Writing for National Review this week, Elliot Abrams suggests that a significant and perhaps even greater threat is posed by anti-nationalism sentiments of global elites, especially as those sentiments have taken root in the United Nations and the European Union.
In his article, Abrams argues these points:
✡ The decision of the British electorate to reject all advice and vote to leave the European Union is above all a display of nationalism, though when pundits mentioned the word, they used it as a synonym for chauvinism, isolationism, and ignorance much more frequently than as a synonym for patriotism.
✡ Nationalism is out of favor, especially in Europe, for obvious historical reasons, having been understood as a basis for fascism and extreme chauvinism.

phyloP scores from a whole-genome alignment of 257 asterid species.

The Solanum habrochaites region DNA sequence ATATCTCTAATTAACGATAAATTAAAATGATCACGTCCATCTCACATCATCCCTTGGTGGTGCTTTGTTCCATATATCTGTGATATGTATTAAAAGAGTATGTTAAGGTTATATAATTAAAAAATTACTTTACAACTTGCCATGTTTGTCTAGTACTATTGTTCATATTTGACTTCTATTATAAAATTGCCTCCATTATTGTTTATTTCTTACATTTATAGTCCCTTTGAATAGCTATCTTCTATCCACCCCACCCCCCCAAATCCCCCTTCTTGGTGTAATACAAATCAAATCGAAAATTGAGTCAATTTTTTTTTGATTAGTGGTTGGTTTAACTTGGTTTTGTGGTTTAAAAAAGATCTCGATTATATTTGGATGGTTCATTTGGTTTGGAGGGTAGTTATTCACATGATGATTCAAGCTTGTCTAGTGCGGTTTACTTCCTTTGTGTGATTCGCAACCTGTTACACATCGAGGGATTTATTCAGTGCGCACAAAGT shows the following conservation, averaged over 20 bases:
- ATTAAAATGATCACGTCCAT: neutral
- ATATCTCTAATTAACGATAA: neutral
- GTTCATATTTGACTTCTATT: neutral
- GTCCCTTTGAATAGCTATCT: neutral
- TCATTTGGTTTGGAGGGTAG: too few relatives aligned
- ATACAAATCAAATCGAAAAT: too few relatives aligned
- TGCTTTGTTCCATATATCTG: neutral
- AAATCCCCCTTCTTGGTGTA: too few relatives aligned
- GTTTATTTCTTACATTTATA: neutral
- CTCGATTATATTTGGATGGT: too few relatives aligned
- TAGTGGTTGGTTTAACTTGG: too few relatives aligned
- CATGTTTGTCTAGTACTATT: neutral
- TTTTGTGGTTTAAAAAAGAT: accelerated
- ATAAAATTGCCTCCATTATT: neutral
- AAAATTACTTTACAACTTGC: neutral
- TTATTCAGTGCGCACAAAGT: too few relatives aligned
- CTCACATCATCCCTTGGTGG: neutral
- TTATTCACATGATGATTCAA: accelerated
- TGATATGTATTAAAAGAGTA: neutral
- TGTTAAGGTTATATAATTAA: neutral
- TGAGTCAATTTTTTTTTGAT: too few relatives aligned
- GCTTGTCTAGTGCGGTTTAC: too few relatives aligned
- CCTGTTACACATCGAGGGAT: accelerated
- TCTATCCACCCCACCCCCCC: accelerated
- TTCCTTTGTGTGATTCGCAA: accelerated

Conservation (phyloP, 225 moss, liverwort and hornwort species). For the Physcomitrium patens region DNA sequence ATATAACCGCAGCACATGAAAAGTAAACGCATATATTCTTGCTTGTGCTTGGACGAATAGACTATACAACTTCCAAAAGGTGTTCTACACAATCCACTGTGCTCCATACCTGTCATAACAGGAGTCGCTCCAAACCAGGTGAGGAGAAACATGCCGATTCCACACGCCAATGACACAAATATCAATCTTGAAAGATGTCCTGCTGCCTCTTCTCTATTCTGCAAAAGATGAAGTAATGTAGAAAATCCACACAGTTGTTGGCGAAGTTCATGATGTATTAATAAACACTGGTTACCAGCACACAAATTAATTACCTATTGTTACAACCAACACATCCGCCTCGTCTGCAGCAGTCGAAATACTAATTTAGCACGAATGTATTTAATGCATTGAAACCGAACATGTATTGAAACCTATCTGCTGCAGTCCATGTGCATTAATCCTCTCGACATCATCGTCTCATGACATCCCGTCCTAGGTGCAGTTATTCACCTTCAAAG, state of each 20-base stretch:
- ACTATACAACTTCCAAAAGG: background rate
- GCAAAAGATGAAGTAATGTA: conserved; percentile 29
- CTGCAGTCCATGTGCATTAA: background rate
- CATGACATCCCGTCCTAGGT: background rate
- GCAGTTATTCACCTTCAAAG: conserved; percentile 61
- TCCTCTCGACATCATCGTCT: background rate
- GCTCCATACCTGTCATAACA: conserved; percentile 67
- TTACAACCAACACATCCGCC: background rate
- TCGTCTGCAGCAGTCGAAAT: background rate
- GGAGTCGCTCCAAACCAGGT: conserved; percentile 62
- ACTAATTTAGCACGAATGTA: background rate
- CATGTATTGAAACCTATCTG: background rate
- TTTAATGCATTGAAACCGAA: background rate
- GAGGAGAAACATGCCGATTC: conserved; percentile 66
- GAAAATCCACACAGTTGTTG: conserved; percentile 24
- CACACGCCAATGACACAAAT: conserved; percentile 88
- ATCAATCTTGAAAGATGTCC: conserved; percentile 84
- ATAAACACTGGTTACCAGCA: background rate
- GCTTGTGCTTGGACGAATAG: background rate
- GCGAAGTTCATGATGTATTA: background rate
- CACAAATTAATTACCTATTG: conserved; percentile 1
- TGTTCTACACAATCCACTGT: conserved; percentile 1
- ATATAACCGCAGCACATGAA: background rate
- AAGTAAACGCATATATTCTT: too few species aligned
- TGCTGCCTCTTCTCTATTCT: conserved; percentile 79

✡ For Israelis, the referendum fight helps explain their unpopularity among European elites. If nationalism is primitive and infantile and dangerous, it is no wonder that Israel is criticized endlessly and its efforts to defend itself are seen as excessive.
✡ Israel's basic demand - to be understood and acknowledged as a Jewish state - is itself considered illicit; ethno-national states are out of the question these days. Defending your state with actual guns is positively medieval in the eyes of today's European leaders.
✡ Americans beg to differ, and that's a reason that Israel is more popular there. Believing in your country and defending it with your army is considered patriotic in the U.S., not primitive.